Post Keynesian approaches to uncertainty6 April, 2016 at 14:33 | Posted in Economics | 2 Comments
Two Post-Keynesian approaches to the nature and source of uncertainty and irreducible uncertainty have been considered, each with significantly different foundations and conclusions. The Human Abilities/Characteristics approach, related to epistemological uncertainty, has its primary foundations in human ignorance and inability; in Keynes’s case, the foundations lie in his logical interpretation of probability and his economic theorising from 1936 onwards. The Ergodic/Non-ergodic approach, related to ontological uncertainty, has its primary foundations in an ontological theory of the investigated world based on the presence or absence of ergodicity, as well as in Knight’s and Shackle’s reflections on probability, risk and uncertainty.
For some purposes, these differences may not matter. All of Keynes’s revolutionary contributions that rely on irreducible uncertainty are (apparently) unaffected – the principle of effective demand, suboptimal equilibria, non-neutral money, liquidity preference, state policy action and so on. And in relation to Post-Keynesian model building, irreducible uncertainty can still enter as an exogenous factor influencing a range of variables, with its deeper origins being of no particular relevance to such exercises.
For other purposes, however, the differences do matter. One reason concerns the history of ideas or, more narrowly, of economic thought, where the origins, nature and development of concepts are of central importance. Paramount here are the contributions and conceptual frameworks of Keynes, along with those of Knight, Shackle and the ergodicity theorists. A second is the need to have reasonably good understandings of these approaches before sensibly probing and evaluating them in relation to the further development of Post-Keynesianism – should one continue with more or less unchanged conceptions, modify these conceptions, or radically re-theorise them with a new approach? … A third relates to clarity of thought – unambiguous and reasonable meanings of terms (knowledge and uncertainty, for example), and the avoidance of any oversimplified dichotomies, are important in discussion and theorising. Finally, there are questions concerning deeper foundations, which relate not only to a range of methodological, philosophical and interdisciplinary issues, but also to the characterisation of a school of thought and its differences from other schools. In summarising Post-Keynesianism, explaining its key tenets, debating with orthodoxy, and even arguing over its own membership, Post-Keynesians need a set of adequate foundational concepts in which to theorise and discuss it.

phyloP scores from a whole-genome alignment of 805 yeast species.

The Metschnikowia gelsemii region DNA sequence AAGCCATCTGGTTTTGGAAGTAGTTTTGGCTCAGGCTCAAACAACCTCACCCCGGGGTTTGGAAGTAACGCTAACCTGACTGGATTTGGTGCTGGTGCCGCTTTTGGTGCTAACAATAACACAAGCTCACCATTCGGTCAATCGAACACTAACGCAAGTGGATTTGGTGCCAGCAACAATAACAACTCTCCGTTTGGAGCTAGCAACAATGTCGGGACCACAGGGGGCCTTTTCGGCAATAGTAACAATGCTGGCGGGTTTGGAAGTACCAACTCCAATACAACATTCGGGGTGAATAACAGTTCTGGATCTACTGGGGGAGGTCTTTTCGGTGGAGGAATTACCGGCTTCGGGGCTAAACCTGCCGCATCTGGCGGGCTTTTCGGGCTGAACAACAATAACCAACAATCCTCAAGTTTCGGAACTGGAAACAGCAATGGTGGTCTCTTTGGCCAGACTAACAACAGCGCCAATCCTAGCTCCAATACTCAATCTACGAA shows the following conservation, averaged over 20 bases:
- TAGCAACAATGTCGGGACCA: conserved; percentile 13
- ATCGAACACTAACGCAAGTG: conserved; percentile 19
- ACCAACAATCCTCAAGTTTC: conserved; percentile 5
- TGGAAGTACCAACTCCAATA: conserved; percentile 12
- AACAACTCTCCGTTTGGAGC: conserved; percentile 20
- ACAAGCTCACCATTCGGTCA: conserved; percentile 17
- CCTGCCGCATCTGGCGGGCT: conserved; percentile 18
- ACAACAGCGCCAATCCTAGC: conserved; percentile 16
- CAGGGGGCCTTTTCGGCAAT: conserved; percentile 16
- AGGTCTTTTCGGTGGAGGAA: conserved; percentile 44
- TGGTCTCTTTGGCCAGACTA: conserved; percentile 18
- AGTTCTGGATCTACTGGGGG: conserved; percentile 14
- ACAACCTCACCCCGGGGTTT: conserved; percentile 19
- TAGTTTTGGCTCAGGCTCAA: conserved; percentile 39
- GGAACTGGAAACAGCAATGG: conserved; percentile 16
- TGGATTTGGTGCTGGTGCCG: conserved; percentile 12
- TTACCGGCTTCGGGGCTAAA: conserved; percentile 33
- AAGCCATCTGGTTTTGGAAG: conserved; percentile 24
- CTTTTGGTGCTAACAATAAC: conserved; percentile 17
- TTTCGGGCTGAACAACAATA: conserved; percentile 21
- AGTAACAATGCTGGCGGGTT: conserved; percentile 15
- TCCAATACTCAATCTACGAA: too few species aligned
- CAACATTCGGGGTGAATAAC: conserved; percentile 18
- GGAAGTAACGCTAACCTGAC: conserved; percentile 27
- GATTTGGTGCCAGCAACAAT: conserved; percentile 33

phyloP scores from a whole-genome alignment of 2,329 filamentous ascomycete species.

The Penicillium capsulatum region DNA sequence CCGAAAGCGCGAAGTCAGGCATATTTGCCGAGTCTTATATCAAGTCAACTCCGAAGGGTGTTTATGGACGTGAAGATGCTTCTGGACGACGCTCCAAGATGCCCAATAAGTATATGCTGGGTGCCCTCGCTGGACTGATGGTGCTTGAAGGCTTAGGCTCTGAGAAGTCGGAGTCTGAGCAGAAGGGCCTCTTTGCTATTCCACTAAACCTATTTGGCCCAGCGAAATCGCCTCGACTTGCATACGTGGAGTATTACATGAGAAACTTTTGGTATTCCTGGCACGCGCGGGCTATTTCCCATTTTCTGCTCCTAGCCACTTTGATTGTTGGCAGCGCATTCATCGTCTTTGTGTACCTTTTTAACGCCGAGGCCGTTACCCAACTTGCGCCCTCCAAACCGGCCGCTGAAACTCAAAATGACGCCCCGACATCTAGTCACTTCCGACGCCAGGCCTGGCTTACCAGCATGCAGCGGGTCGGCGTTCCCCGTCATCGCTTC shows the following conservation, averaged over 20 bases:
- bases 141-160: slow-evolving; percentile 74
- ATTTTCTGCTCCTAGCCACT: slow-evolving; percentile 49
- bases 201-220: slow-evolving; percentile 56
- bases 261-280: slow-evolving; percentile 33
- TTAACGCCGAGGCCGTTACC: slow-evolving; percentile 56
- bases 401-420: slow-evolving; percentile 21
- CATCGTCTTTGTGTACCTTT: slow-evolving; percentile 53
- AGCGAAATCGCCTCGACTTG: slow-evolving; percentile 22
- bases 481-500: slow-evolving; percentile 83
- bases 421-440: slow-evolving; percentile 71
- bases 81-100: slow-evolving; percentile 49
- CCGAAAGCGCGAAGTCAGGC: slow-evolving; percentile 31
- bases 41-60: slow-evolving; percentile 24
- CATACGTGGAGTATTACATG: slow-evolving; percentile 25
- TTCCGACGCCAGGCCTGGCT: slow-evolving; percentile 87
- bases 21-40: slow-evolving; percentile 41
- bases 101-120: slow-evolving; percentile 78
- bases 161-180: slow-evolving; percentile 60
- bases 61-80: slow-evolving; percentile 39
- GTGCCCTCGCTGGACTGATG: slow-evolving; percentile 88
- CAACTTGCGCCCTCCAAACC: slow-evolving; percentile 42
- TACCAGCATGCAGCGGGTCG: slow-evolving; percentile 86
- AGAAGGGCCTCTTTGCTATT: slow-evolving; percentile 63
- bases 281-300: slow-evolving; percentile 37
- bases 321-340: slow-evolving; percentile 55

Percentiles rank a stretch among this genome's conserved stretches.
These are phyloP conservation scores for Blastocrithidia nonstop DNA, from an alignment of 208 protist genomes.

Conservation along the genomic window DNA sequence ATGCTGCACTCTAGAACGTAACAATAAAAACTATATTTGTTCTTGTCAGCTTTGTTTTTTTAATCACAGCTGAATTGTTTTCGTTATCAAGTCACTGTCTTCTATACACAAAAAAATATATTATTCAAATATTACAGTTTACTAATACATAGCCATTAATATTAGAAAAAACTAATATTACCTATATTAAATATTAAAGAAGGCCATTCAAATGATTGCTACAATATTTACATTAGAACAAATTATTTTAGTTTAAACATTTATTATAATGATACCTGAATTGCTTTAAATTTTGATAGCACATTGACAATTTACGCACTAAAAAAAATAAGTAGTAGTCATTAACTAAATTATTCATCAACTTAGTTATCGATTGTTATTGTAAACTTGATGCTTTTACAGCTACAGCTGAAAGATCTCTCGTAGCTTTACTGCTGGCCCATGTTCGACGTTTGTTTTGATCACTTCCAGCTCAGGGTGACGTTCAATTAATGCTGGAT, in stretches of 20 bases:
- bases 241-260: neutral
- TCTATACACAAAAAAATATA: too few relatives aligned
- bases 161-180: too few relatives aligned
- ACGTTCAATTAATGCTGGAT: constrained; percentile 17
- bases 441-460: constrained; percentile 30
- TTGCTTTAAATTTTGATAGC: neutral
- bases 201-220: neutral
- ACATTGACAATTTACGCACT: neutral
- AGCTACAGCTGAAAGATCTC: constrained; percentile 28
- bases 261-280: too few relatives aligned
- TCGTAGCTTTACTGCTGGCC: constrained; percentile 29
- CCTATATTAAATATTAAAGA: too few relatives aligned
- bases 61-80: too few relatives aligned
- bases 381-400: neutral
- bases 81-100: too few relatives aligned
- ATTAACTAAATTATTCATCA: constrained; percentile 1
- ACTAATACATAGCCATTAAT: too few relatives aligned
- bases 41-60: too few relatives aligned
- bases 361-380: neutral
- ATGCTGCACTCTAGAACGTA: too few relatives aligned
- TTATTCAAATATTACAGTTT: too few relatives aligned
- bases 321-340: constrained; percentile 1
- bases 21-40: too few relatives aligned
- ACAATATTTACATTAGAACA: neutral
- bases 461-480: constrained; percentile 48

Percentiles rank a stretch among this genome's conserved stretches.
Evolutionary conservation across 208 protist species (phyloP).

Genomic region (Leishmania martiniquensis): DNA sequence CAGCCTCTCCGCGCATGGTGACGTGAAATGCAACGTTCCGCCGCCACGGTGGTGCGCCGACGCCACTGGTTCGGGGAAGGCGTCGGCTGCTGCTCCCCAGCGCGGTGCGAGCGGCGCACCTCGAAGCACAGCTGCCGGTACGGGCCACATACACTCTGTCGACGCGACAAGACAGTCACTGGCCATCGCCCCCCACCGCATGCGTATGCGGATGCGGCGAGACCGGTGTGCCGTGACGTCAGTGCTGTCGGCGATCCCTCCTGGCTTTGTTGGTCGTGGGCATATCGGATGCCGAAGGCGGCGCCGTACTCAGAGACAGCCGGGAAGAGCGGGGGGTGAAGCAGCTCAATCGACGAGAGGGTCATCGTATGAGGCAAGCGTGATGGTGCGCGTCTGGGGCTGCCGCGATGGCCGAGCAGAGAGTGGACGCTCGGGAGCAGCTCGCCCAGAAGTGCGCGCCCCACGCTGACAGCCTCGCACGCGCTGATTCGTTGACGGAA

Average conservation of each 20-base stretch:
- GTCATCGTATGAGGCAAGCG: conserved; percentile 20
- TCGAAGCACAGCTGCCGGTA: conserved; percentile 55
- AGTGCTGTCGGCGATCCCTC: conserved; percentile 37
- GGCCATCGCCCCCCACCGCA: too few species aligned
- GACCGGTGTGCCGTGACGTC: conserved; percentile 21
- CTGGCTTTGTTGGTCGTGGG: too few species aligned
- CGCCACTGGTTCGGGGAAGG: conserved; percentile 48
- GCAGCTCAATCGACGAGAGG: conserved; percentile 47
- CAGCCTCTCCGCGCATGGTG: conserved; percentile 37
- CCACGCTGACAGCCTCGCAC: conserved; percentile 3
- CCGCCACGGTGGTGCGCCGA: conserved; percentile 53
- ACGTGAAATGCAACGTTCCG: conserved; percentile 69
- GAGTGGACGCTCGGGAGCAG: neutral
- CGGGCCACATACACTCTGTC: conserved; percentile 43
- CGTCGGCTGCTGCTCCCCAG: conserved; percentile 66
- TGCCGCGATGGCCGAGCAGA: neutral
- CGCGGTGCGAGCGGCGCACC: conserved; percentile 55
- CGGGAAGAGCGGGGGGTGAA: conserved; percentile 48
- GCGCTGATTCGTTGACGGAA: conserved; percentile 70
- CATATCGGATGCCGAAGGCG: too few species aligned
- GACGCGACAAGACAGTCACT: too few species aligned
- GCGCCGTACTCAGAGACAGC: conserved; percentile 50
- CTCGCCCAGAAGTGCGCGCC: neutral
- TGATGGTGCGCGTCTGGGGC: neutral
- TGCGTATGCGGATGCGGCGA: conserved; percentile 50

The financial crisis of 2007-08 hit most laymen and economists with surprise. What was it that went wrong with our macroeconomic models, since they obviously did not foresee the collapse or even make it conceivable?
There are many who have ventured to answer this question. And they have come up with a variety of answers, ranging from the exaggerated mathematization of economics, to irrational and corrupt politicians.